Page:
"Mistress, he is coming! He is coming! And your eyes will be blinded by his splendor!"
"Let him come! Oh, let him come!" cried Sujata. "It is for him that I have prepared this wonderful milk."
She poured the milk mixed with honey and flour into a golden bowl, and she awaited the hero.
He entered. The house was lighted up by his presence. Sujata, to do him honor, bowed seven times. He sat down. Sujata kneeled and bathed his feet in sweet-scented water; then she offered him the golden bowl full of milk mixed with rice flour and honey. He thought:
"The Buddhas of old, it is said, had their last meal served to them in a golden bowl, before attaining supreme knowledge. Since Sujata offers me this milk and honey in a golden bowl, the time has come for me to be a Buddha."
Then he asked the young girl:
"Sister, what must I do with this golden bowl?"
"It belongs to you," she replied.
"I have no use for such a bowl," said he.
"Then do as you please with it," said Sujata. "It would be contemptible of me to offer the food and not offer the bowl."
He left, carrying the bowl in his hands, and he walked to the banks of the river. He bathed; he ate. When the bowl was empty, he threw it into the water, and he said:
"If I am to become Buddha this very day, may
the bowl go upstream; if not, may it go with the current."
The bowl floated out to the middle of the river, then rapidly started upstream. It disappeared in a whirlpool, and the hero heard the muffled ring as it landed, in the subterranean world, among those other bowls the former Buddhas had emptied and thrown away.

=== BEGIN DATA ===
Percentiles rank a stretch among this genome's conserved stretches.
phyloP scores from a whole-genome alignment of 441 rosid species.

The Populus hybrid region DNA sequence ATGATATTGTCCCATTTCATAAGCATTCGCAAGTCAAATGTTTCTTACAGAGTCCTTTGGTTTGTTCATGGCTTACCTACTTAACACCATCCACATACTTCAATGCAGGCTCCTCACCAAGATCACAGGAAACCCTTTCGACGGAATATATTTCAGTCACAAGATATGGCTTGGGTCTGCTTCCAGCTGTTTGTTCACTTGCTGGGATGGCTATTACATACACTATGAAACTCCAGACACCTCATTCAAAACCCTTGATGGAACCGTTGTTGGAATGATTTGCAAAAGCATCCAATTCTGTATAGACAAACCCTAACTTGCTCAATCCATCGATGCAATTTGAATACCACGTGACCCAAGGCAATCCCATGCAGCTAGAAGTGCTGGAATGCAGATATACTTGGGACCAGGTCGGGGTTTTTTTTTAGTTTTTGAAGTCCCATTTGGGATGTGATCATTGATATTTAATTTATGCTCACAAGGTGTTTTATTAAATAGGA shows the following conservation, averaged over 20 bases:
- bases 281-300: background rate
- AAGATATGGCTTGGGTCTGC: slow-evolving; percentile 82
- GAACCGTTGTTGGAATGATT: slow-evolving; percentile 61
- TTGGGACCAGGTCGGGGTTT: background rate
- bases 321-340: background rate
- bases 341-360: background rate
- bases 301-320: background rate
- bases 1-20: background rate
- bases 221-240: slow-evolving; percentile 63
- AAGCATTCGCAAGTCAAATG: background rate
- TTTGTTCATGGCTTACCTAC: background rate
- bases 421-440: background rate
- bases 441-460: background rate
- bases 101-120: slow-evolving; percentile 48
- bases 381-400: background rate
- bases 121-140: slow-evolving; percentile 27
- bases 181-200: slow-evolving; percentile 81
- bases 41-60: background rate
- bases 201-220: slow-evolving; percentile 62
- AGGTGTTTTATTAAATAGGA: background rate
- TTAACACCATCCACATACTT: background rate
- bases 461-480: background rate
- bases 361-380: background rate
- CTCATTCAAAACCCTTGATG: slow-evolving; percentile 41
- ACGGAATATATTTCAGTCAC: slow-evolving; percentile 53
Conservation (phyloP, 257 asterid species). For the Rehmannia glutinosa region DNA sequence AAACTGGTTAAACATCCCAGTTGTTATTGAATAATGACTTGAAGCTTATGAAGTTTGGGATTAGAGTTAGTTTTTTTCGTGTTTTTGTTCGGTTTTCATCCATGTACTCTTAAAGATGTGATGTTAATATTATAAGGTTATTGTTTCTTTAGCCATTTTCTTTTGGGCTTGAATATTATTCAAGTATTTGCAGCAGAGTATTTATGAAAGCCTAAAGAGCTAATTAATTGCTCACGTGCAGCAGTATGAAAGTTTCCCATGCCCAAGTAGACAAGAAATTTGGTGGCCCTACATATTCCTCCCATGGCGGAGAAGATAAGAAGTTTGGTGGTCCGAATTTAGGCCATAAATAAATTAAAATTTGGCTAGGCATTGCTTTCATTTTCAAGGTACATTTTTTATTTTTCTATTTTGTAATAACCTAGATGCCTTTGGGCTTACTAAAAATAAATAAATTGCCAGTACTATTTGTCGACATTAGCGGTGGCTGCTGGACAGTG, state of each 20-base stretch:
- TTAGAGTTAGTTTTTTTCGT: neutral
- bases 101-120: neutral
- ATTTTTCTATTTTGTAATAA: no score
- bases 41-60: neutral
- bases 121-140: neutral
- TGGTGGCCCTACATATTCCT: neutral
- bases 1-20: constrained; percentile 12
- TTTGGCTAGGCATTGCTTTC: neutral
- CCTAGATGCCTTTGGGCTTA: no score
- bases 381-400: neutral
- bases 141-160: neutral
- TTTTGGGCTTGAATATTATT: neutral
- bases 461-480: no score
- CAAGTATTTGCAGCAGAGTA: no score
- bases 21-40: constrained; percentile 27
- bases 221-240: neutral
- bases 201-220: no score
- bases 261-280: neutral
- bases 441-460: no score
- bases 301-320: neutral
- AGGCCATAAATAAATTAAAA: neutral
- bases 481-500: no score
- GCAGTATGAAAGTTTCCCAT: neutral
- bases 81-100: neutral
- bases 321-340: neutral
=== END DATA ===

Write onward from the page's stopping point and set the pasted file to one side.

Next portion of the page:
The hero sauntered along the banks of the river. Night slowly descended. The flowers wearily closed their petals; a sweet fragrance rose from the fields and gardens; the birds timidly rehearsed their evensongs.
It was then the hero walked toward the tree of knowledge.
The road was sprinkled with gold-dust; rare palms, covered with precious stones, lined the way. He skirted the edge of a pool whose blessed waters exhaled an intoxicating perfume. White, yellow, blue and red lotuses spread their massive petals over the surface, and the air rang with the clear songs of the swans. Near the pool, under the palms, Apsarases were dancing, while in the sky the Gods were admiring the hero.
He approached the tree. On the side of the road, he saw Svastika, the reaper.
"They are tender, these grasses you are mowing, Svastika. Give me some grass; I want to cover
the seat I shall occupy when I attain supreme knowledge. They are green, these grasses you are mowing, Svastika. Give me some grass, and you will know the law some day, for I shall teach it to you, and you may teach it to others."
The reaper gave the Saint eight handfuls of grass.
There stood the tree of knowledge. The hero went to the east of it and bowed seven times. He threw the handfuls of grass on the ground, and, suddenly, a great seat appeared. The soft grass covered it like a carpet.
The hero sat down, his head and shoulders erect, his face turned to the east. Then he said in a solemn voice:
"Even if my skin should parch, even if my hand should wither, even if my bones should crumble into dust, until I have attained supreme knowledge I shall not move from this seat."
And he crossed his legs.